conclusion: if i want to use two apps like Guru Maps and Osmand, both of them store around 50 GB of data just for Europe, i have to have all those maps in the internal memory. let's assume i only have 128 GB ... Or, as far as i understood, you can still have the data on the sdcard (some apps can), but everytime you startup the app, it will copy the data to a temp directory to internal memory - which is in fact the same as having the data in internal: you NEED to have the space. i tried with Osmand - it works, but it takes ... around 20 minutes until the app starts.

all this seems not to be very handy to me
 

blackhawk

Senior Member
Jun 23, 2020
1,857
310
93
hi out there

i did try these commands and they worked for Osmand and Sygic, as well as for Root Explorer. of course you have to be rooted.
i am still struggling with windows, not seeing /Android/data on the SDcard though.
would anyone happen to know, to which apps i have to apply those commands to allow windows to write to external/android/data/ ?

what i absolutely do not understand: this scoped storage was introduced to raise security, in the way that apps can't see other apps data. but: looking at internal storage Android/data/ i see all files and i can also overwrite them.

i assume, that these changes will be gone, once you update the apk and you will have to re-apply them. also this is a temporary behaviour - i assume google will in the future prevent these modifications.

conclusion: if i want to use two apps like Guru Maps and Osmand, both of them store around 50 GB of data just for Europe, i have to have all those maps in the internal memory. let's assume i only have 128 GB ... Or, as far as i understood, you can still have the data on the sdcard (some apps can), but everytime you startup the app, it will copy the data to a temp directory to internal memory - which is in fact the same as having the data in internal: you NEED to have the space. i tried with Osmand - it works, but it takes ... around 20 minutes until the app starts.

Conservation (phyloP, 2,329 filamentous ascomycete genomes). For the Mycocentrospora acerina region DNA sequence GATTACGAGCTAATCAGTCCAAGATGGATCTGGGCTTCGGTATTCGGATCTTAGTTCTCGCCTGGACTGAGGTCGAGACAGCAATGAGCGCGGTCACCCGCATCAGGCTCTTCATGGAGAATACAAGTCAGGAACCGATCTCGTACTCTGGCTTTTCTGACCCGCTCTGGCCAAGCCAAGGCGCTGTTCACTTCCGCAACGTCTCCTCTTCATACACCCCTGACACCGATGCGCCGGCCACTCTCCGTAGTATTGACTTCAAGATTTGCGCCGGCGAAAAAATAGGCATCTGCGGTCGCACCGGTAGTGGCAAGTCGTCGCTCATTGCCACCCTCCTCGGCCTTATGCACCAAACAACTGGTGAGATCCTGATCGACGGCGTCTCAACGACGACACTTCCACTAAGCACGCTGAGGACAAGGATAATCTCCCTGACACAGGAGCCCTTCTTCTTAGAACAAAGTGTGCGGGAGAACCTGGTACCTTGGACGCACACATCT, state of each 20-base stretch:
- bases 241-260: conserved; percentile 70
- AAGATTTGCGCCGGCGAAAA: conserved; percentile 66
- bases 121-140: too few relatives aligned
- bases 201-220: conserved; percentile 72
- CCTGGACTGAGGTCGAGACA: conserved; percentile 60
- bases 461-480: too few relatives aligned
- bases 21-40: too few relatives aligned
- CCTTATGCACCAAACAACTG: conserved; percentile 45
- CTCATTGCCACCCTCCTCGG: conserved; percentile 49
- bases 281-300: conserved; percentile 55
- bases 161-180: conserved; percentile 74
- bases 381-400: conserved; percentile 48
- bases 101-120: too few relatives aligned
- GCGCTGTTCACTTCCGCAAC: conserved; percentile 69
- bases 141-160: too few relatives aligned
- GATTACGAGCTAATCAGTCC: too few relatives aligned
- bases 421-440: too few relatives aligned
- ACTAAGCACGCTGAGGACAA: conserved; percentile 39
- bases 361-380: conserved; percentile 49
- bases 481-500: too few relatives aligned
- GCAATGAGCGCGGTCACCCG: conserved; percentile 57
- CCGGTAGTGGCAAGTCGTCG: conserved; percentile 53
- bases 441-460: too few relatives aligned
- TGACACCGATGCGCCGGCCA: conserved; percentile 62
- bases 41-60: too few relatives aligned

all this seems not to be very handy to me
Scope storage is a resource hog and serves little or no purpose for experienced users.
Know what you load, monitor, and use a VNP firewall like Karma Firewall* to enforce security.

I refuse to leave Pie for the psuedo security bs of Q and 11. It's performance impact is less noticeable on the even faster cpu's/ram of the newest phones but it's stealing their edge too.




*Karma's logging feature appears to not work with Q and above... you know for security🤣
 

Tanis64

Senior Member
Apr 23, 2010
228
102
73
Mainz
Scope storage is another 'milestone' on Google's way, which in my opinion goes in the absolutely wrong direction, of taking away more and more rights from the Android user over his device and patronizing the user more and more.
With this, Google takes away a not to be underestimated advantage of its operating system compared to IOS, in addition completely unnecessary because the security of private data can also be ensured in a much simpler way.
For whatever reason Google is going down this path, it once again looks as if this is a side blow against expandable memory, SD cards have always been a thorn in Google's side.
 
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blackhawk

Senior Member
Jun 23, 2020
1,857
310
93
Scope storage is another 'milestone' on Google's way, which in my opinion goes in the absolutely wrong direction, of taking away more and more rights from the Android user over his device and patronizing the user more and more.
With this, Google takes away a not to be underestimated advantage of its operating system compared to IOS, in addition completely unnecessary because the security of private data can also be ensured in a much simpler way.
For whatever reason Google is going down this path, it once again looks as if this is a side blow against expandable memory, SD cards have always been a thorn in Google's side.
Lol, another depth marker as Google heads to crush depth.
Google must be smoking Bill Gates bad stash and are power mad. They want to control everything and everyone. A malignant cancer at this point.

Anyone thinking about loading 11 better read this.
Quick summary; it's a lick on you.
 
Last edited: